In the course of a day, you will probably save a few dozen links distributed over different web services, applications and devices. Keeping tabs on your online bookmarks can be cumbersome given the various sources and applications that you use, though. Social bookmarking service Trunk.ly can help you make better sense out of your bookmarks.
Trunk.ly calls itself a personal search engine for your links, which is rather akin to a walled-garden Google only for finding links that you, or your friends, have read. The service was launched in December 2010 amid rumors that Yahoo! was "sunsetting" popular bookmarking service Delicious. (Yahoo! confirmed this, but Delicious maintained that it will continue to run the service even after a divestment by Yahoo!)
Trunk.ly sums it up briefly:
By connecting into your social networks, Trunk.ly monitors and collects the links that you find interesting across the social web. More importantly, it indexes the web pages these links point to and builds a personal search engine, so you never have to tag or describe a link again, you just search and Trunk.ly will find it again for you.
The first thing that you will need to do after signing up with Trunk.ly is specify your sources. Initially, Trunkly offers four major networks from which it can import links: Twitter, Facebook, Pinboard and Delicious. Once you authorize Trunk.ly to access your account/s, the service will then import your bookmarks, and start indexing these for relevant keywords and content. Trunk.ly also lets you import data from any source that produces RSS or Atom feeds. Any content with links will also be imported.
Note that you will need to manually backup and then upload links from your Delicious accounts, as Delicious doesn't provide API access.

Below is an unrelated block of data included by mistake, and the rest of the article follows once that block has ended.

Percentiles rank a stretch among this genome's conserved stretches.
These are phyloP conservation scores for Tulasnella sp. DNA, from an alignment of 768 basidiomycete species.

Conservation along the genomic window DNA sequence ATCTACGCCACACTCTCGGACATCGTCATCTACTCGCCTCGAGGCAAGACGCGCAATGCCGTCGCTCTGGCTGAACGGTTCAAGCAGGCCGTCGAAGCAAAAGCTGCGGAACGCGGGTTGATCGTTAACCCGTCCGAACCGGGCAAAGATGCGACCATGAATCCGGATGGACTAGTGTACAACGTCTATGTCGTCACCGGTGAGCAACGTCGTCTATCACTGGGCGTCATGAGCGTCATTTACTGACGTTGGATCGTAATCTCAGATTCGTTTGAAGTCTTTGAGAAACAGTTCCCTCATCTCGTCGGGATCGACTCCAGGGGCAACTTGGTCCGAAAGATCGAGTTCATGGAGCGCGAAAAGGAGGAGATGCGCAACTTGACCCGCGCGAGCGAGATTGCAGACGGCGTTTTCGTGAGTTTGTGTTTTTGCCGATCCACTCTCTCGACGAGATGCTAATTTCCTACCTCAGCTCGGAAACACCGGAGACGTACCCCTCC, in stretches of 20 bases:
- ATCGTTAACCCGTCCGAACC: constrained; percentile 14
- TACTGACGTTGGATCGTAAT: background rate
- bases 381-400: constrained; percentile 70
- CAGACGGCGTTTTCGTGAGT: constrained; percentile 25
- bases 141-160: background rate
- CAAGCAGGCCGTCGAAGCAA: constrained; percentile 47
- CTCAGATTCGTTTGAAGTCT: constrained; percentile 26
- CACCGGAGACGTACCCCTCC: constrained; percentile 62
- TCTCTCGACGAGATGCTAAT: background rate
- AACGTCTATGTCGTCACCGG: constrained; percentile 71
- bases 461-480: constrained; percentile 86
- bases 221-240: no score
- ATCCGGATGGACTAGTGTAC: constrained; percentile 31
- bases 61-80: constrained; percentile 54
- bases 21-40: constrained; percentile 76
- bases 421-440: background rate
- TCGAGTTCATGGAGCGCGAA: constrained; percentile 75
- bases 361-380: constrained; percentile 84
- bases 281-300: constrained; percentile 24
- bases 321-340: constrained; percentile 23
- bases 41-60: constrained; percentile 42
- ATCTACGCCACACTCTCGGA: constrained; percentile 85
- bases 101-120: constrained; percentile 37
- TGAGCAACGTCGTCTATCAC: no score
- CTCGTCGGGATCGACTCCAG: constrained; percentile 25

Once you've defined your sources, Trunk.ly will bring together a list of the links you've stored so far, including Facebook likes and shares, URLs from Tweets and links from blog posts. The service will get the relevant titles of each URL linked, along with any embedded media, such as videos and audio. Links are identified with date tabs as a guide for sifting through your daily links.
The concept behind Trunk.ly is that you should have a central place where you can look back on the things you've linked to and bookmarked before, even if you forget where exactly you saved the link. This means you won't have to look at different sources just to find that cocktail recipe you retweeted over the weekend, the business intelligence article you shared on Facebook and the interesting quote you blogged about. Use the search box to look for your desired keywords.
One might ask about the difference between Trunk.ly and a feed-reader such as Google Reader. While both have a search, discovery and social aspect, you can appreciate the simple and straightforward interface through which bookmarks are presented.
Perhaps the question is whether Trunk.ly will be relevant, given that users often prefer just sifting through their own bookmarks and social networks. I suppose the advantage here is the straightforward interface, and the fact that one can aggregate bookmark sources into one interface. It's worth trying out if you have links all over your social networks and blogs, and you need a personal search engine just for these.